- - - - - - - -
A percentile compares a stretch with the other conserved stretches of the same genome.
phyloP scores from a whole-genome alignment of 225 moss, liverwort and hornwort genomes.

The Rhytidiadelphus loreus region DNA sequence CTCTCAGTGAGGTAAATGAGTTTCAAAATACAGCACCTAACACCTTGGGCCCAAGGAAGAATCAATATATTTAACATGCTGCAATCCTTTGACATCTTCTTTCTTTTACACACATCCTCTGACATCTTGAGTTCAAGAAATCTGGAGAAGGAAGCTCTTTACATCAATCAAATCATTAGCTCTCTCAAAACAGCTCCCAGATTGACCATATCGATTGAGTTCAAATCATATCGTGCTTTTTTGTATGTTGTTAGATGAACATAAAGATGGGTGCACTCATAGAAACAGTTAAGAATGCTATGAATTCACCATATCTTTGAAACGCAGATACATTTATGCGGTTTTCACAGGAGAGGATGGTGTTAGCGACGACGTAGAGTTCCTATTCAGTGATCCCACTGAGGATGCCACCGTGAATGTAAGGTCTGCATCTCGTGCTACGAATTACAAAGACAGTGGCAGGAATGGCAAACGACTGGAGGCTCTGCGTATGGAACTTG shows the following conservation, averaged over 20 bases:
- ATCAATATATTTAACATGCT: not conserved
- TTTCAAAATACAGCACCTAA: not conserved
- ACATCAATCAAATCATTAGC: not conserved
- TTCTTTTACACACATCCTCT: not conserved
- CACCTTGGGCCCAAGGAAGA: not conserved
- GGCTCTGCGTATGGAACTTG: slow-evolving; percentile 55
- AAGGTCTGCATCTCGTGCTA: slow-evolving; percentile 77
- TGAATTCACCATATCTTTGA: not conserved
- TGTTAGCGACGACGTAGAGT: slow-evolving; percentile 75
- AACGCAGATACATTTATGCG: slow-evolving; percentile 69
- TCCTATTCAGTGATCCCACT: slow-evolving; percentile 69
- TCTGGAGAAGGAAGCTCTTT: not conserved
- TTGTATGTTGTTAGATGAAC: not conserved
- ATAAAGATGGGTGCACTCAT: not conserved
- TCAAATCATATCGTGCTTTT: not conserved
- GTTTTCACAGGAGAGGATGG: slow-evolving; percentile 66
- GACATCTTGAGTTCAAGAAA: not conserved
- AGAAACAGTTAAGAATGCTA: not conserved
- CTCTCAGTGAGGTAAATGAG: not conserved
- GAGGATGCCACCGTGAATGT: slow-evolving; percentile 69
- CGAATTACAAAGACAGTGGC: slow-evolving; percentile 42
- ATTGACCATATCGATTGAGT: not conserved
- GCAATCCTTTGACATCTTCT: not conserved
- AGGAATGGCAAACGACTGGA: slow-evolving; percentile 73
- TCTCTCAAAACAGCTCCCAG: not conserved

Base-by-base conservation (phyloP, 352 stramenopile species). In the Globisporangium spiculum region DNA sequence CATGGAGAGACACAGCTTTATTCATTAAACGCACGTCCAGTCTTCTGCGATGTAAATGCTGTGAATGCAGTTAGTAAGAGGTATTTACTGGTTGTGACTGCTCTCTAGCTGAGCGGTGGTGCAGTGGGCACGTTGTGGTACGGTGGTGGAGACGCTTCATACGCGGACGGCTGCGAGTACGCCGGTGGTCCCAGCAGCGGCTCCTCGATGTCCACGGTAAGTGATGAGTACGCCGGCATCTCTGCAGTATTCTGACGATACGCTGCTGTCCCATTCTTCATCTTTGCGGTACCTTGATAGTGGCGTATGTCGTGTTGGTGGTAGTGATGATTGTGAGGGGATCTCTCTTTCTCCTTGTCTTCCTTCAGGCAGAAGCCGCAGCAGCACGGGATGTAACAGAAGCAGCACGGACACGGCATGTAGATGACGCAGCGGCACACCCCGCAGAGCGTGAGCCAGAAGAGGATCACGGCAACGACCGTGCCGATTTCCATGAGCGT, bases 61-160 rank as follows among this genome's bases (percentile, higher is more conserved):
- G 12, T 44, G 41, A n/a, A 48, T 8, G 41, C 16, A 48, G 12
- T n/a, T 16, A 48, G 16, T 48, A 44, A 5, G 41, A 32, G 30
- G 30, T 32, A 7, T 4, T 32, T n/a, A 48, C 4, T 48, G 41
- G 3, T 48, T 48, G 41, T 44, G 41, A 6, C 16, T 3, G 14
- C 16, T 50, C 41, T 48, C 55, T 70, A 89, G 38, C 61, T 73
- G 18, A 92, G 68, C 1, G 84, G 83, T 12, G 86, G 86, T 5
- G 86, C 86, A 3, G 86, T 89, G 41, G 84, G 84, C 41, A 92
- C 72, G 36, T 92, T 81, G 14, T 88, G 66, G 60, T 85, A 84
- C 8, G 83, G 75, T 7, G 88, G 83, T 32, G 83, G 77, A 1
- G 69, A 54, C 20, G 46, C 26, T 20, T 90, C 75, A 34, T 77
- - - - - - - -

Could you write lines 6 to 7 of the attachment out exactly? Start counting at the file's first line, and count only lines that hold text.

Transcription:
- ACATCAATCAAATCATTAGC: not conserved
- TTCTTTTACACACATCCTCT: not conserved